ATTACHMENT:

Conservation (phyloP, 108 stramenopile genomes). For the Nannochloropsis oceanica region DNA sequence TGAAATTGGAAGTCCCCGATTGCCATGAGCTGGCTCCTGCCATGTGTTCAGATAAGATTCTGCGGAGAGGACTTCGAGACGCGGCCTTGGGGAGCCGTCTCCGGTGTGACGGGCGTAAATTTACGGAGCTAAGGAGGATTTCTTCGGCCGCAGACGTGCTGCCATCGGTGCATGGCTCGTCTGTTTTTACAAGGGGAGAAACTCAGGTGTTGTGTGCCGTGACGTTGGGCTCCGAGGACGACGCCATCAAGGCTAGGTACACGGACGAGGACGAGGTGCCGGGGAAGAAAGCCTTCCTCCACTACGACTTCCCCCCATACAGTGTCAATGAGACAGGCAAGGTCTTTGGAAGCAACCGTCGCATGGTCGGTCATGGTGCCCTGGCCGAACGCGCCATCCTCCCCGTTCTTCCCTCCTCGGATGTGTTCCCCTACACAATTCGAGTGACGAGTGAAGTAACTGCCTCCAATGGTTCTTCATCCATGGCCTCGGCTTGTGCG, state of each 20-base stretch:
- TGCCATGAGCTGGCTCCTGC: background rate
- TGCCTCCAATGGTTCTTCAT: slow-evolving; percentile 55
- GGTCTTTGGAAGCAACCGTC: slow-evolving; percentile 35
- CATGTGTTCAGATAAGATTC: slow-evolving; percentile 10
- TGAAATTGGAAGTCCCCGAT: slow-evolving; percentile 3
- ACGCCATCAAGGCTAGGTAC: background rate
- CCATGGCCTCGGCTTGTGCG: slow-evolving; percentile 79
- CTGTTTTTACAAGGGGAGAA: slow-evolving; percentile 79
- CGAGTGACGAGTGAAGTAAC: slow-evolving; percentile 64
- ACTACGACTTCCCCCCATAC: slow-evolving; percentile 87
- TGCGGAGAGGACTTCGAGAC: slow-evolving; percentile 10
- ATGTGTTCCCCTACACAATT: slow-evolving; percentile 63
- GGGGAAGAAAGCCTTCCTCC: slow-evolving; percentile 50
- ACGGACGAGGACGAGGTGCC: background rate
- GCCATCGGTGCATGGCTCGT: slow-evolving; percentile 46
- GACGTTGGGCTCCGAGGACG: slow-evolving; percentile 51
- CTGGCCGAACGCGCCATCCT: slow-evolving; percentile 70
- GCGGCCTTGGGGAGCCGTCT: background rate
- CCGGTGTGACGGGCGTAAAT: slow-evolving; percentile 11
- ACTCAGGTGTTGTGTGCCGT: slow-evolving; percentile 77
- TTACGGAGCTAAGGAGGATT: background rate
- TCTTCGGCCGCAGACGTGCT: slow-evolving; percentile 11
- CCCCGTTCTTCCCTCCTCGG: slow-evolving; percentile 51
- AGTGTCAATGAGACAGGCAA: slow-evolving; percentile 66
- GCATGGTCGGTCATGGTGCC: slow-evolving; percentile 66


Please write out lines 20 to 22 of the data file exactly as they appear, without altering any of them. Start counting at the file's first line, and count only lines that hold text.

- CCGGTGTGACGGGCGTAAAT: slow-evolving; percentile 11
- ACTCAGGTGTTGTGTGCCGT: slow-evolving; percentile 77
- TTACGGAGCTAAGGAGGATT: background rate